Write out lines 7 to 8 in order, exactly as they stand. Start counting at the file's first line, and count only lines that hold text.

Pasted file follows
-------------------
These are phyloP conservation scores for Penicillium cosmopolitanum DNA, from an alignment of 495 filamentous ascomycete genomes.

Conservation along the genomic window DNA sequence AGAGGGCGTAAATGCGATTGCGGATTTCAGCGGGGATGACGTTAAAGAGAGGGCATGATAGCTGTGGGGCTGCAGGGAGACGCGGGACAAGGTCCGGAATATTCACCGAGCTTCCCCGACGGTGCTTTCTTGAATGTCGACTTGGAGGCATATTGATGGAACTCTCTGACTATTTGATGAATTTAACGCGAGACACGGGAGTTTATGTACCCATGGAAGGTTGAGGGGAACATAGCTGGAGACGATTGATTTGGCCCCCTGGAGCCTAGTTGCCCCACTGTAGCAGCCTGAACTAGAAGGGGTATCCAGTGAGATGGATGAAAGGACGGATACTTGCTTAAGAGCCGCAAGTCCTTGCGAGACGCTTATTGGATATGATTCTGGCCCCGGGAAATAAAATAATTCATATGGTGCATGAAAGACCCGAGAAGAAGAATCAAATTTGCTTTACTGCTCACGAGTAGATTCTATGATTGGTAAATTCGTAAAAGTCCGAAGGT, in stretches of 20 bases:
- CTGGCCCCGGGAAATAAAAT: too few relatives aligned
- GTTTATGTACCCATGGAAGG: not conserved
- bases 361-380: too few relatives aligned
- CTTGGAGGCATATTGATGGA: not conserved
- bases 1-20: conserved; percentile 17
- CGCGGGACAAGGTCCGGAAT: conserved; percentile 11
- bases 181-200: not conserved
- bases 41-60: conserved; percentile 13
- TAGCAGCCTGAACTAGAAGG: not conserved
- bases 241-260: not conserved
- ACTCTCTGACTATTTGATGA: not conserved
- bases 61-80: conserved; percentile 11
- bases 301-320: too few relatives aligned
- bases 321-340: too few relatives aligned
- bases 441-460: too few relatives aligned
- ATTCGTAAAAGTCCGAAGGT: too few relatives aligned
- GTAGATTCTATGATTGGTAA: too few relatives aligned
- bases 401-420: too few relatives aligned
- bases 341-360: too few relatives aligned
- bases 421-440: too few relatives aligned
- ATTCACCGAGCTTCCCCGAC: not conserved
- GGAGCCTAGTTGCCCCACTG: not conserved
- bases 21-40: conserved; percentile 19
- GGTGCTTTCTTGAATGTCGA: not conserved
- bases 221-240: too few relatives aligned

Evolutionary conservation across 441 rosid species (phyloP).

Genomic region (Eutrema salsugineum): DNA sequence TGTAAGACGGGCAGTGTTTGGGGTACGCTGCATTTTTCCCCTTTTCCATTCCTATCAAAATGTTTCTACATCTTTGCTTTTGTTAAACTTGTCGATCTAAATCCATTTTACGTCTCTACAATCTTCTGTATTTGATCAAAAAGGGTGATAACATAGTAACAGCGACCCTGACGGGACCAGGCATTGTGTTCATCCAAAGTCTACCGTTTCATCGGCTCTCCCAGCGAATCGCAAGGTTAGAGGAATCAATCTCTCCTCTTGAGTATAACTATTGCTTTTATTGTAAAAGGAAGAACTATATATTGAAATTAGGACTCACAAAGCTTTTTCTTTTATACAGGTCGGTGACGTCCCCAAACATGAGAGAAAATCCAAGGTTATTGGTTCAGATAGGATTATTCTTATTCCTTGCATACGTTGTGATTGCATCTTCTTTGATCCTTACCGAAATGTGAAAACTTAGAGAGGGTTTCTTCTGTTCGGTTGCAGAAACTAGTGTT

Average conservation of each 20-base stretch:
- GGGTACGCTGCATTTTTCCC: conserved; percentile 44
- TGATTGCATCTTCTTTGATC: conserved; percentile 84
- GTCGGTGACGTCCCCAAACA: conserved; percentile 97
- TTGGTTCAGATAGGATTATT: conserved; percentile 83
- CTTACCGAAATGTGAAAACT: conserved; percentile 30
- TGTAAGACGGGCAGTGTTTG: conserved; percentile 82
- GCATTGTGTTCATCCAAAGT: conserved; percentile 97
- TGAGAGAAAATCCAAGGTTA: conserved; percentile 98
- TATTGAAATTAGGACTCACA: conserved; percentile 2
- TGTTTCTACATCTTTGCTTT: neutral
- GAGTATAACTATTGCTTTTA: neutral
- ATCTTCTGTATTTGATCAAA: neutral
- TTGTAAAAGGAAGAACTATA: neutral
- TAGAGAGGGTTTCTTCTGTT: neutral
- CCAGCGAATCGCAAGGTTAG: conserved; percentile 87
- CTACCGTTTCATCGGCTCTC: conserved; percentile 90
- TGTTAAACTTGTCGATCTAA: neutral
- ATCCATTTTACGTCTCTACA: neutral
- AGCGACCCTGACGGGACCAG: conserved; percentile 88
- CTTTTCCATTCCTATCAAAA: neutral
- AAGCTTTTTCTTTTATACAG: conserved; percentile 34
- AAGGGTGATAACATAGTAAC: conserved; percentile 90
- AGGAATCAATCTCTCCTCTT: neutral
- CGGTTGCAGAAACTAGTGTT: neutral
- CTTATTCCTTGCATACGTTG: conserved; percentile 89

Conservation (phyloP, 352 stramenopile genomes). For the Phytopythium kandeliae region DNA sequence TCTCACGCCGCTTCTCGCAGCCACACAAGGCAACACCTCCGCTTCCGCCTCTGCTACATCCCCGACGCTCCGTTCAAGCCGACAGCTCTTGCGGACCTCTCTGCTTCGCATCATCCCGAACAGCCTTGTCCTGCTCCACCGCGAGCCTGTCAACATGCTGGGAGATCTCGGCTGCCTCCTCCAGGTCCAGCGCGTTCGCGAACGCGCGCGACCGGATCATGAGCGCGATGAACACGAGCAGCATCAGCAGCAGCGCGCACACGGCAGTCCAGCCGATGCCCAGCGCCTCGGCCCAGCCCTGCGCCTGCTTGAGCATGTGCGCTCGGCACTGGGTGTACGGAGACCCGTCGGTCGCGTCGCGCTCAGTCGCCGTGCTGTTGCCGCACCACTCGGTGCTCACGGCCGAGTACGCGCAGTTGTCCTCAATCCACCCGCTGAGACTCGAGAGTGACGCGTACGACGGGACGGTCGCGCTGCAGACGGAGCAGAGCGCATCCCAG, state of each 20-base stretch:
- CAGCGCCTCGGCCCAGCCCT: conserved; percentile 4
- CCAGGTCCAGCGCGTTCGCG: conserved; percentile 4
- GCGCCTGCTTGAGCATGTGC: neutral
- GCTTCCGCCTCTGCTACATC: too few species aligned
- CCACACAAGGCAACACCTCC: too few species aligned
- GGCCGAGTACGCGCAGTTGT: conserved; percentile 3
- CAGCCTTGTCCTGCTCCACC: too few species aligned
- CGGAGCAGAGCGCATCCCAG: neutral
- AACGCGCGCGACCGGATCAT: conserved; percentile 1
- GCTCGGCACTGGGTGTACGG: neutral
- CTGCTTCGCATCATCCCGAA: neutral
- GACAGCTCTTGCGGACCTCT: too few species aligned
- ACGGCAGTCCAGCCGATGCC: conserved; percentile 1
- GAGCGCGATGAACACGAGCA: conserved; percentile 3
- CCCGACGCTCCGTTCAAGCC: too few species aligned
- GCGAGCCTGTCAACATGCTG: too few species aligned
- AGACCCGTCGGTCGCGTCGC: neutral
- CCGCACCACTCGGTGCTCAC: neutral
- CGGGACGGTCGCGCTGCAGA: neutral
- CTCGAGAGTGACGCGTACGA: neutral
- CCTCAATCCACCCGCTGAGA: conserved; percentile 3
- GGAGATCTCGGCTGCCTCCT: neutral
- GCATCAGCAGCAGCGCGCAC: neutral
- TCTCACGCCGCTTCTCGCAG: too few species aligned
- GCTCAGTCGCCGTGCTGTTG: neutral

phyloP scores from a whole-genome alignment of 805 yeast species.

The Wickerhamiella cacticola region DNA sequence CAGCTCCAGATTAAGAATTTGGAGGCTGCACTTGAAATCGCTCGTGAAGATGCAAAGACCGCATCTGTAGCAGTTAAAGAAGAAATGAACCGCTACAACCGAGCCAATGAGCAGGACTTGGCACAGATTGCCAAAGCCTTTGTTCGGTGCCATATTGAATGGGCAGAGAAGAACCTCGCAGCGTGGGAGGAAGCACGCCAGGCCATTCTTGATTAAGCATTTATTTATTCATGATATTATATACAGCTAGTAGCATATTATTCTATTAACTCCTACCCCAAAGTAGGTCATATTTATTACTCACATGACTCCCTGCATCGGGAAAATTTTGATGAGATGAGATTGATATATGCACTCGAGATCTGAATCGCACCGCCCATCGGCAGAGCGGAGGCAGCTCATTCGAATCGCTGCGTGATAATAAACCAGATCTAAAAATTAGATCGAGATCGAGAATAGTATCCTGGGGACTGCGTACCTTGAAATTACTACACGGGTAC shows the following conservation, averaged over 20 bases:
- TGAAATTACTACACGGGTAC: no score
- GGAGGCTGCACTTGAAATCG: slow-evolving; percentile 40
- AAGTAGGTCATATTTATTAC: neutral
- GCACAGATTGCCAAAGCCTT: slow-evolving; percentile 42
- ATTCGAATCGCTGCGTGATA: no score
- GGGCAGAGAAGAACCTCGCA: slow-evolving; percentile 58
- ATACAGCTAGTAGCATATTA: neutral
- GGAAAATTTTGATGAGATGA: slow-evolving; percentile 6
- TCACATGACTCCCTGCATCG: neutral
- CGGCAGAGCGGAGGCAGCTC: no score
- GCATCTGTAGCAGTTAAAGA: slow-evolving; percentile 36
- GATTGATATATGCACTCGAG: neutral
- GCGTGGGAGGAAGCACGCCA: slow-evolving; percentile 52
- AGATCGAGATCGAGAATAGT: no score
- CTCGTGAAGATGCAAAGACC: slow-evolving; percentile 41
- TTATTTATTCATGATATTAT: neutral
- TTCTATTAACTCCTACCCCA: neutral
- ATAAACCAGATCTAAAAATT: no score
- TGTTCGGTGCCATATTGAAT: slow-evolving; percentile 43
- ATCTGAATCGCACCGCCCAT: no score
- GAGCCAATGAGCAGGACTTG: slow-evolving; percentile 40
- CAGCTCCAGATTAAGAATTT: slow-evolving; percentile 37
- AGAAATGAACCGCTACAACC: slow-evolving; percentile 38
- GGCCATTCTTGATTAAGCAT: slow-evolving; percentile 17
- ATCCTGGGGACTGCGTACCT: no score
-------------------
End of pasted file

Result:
- bases 1-20: conserved; percentile 17
- CGCGGGACAAGGTCCGGAAT: conserved; percentile 11